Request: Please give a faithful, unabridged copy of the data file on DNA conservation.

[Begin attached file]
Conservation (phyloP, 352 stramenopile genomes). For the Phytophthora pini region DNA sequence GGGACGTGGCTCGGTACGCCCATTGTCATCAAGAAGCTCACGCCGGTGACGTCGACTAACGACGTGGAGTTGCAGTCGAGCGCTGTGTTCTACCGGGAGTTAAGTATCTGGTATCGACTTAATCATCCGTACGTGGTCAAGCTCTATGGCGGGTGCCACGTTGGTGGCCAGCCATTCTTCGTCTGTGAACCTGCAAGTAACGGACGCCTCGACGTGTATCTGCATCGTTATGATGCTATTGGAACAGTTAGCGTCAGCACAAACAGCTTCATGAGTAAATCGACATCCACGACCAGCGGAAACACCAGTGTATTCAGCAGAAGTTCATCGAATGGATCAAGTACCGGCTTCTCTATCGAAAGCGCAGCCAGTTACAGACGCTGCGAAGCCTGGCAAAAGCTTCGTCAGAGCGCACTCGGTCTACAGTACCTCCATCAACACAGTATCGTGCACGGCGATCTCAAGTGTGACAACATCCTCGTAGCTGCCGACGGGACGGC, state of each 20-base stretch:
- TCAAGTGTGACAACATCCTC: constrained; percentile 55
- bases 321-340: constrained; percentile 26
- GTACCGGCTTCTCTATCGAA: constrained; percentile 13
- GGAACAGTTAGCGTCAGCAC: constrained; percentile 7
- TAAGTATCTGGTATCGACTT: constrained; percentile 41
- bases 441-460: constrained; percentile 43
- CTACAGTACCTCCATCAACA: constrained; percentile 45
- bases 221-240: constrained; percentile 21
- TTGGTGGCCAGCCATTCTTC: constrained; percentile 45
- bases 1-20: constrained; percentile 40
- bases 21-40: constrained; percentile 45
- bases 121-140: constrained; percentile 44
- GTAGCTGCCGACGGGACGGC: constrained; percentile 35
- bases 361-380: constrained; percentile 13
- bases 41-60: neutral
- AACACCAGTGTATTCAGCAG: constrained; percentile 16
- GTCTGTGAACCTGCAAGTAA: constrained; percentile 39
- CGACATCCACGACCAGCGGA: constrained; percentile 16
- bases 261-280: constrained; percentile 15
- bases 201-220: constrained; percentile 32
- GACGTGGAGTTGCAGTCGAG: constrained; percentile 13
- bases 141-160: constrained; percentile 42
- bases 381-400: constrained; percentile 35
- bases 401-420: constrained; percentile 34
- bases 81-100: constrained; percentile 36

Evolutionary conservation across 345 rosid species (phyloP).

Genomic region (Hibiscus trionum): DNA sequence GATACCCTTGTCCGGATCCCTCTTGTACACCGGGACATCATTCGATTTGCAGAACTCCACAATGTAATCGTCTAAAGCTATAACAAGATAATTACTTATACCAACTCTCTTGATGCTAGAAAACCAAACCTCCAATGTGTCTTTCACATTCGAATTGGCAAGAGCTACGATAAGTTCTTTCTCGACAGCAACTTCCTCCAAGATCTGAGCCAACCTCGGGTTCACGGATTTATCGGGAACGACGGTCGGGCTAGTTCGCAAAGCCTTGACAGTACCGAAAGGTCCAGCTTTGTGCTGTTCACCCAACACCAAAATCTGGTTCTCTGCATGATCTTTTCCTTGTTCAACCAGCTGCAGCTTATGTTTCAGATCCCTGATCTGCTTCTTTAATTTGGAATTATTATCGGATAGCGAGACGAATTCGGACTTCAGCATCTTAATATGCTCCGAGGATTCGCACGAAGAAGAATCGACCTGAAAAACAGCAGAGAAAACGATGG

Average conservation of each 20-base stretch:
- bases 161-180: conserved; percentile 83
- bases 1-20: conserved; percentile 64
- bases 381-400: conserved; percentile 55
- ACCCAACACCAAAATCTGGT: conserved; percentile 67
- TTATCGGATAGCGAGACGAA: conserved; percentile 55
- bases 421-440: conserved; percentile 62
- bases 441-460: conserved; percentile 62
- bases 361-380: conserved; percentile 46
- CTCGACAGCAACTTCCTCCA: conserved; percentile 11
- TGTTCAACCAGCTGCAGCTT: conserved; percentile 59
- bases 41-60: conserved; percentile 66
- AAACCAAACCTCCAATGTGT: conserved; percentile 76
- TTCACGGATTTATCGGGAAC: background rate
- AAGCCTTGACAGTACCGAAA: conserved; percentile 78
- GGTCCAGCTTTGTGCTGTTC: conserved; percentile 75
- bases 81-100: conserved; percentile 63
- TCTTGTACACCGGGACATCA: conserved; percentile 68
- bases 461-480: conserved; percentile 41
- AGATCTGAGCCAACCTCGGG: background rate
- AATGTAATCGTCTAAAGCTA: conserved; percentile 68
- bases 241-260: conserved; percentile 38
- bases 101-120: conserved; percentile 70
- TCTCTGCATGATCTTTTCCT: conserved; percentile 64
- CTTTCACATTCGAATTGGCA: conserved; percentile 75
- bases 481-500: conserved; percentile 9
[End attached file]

Conservation (phyloP, 352 stramenopile genomes). For the Phytophthora pini region DNA sequence GGGACGTGGCTCGGTACGCCCATTGTCATCAAGAAGCTCACGCCGGTGACGTCGACTAACGACGTGGAGTTGCAGTCGAGCGCTGTGTTCTACCGGGAGTTAAGTATCTGGTATCGACTTAATCATCCGTACGTGGTCAAGCTCTATGGCGGGTGCCACGTTGGTGGCCAGCCATTCTTCGTCTGTGAACCTGCAAGTAACGGACGCCTCGACGTGTATCTGCATCGTTATGATGCTATTGGAACAGTTAGCGTCAGCACAAACAGCTTCATGAGTAAATCGACATCCACGACCAGCGGAAACACCAGTGTATTCAGCAGAAGTTCATCGAATGGATCAAGTACCGGCTTCTCTATCGAAAGCGCAGCCAGTTACAGACGCTGCGAAGCCTGGCAAAAGCTTCGTCAGAGCGCACTCGGTCTACAGTACCTCCATCAACACAGTATCGTGCACGGCGATCTCAAGTGTGACAACATCCTCGTAGCTGCCGACGGGACGGC, state of each 20-base stretch:
- TCAAGTGTGACAACATCCTC: constrained; percentile 55
- bases 321-340: constrained; percentile 26
- GTACCGGCTTCTCTATCGAA: constrained; percentile 13
- GGAACAGTTAGCGTCAGCAC: constrained; percentile 7
- TAAGTATCTGGTATCGACTT: constrained; percentile 41
- bases 441-460: constrained; percentile 43
- CTACAGTACCTCCATCAACA: constrained; percentile 45
- bases 221-240: constrained; percentile 21
- TTGGTGGCCAGCCATTCTTC: constrained; percentile 45
- bases 1-20: constrained; percentile 40
- bases 21-40: constrained; percentile 45
- bases 121-140: constrained; percentile 44
- GTAGCTGCCGACGGGACGGC: constrained; percentile 35
- bases 361-380: constrained; percentile 13
- bases 41-60: neutral
- AACACCAGTGTATTCAGCAG: constrained; percentile 16
- GTCTGTGAACCTGCAAGTAA: constrained; percentile 39
- CGACATCCACGACCAGCGGA: constrained; percentile 16
- bases 261-280: constrained; percentile 15
- bases 201-220: constrained; percentile 32
- GACGTGGAGTTGCAGTCGAG: constrained; percentile 13
- bases 141-160: constrained; percentile 42
- bases 381-400: constrained; percentile 35
- bases 401-420: constrained; percentile 34
- bases 81-100: constrained; percentile 36

Evolutionary conservation across 345 rosid species (phyloP).

Genomic region (Hibiscus trionum): DNA sequence GATACCCTTGTCCGGATCCCTCTTGTACACCGGGACATCATTCGATTTGCAGAACTCCACAATGTAATCGTCTAAAGCTATAACAAGATAATTACTTATACCAACTCTCTTGATGCTAGAAAACCAAACCTCCAATGTGTCTTTCACATTCGAATTGGCAAGAGCTACGATAAGTTCTTTCTCGACAGCAACTTCCTCCAAGATCTGAGCCAACCTCGGGTTCACGGATTTATCGGGAACGACGGTCGGGCTAGTTCGCAAAGCCTTGACAGTACCGAAAGGTCCAGCTTTGTGCTGTTCACCCAACACCAAAATCTGGTTCTCTGCATGATCTTTTCCTTGTTCAACCAGCTGCAGCTTATGTTTCAGATCCCTGATCTGCTTCTTTAATTTGGAATTATTATCGGATAGCGAGACGAATTCGGACTTCAGCATCTTAATATGCTCCGAGGATTCGCACGAAGAAGAATCGACCTGAAAAACAGCAGAGAAAACGATGG

Average conservation of each 20-base stretch:
- bases 161-180: conserved; percentile 83
- bases 1-20: conserved; percentile 64
- bases 381-400: conserved; percentile 55
- ACCCAACACCAAAATCTGGT: conserved; percentile 67
- TTATCGGATAGCGAGACGAA: conserved; percentile 55
- bases 421-440: conserved; percentile 62
- bases 441-460: conserved; percentile 62
- bases 361-380: conserved; percentile 46
- CTCGACAGCAACTTCCTCCA: conserved; percentile 11
- TGTTCAACCAGCTGCAGCTT: conserved; percentile 59
- bases 41-60: conserved; percentile 66
- AAACCAAACCTCCAATGTGT: conserved; percentile 76
- TTCACGGATTTATCGGGAAC: background rate
- AAGCCTTGACAGTACCGAAA: conserved; percentile 78
- GGTCCAGCTTTGTGCTGTTC: conserved; percentile 75
- bases 81-100: conserved; percentile 63
- TCTTGTACACCGGGACATCA: conserved; percentile 68
- bases 461-480: conserved; percentile 41
- AGATCTGAGCCAACCTCGGG: background rate
- AATGTAATCGTCTAAAGCTA: conserved; percentile 68
- bases 241-260: conserved; percentile 38
- bases 101-120: conserved; percentile 70
- TCTCTGCATGATCTTTTCCT: conserved; percentile 64
- CTTTCACATTCGAATTGGCA: conserved; percentile 75
- bases 481-500: conserved; percentile 9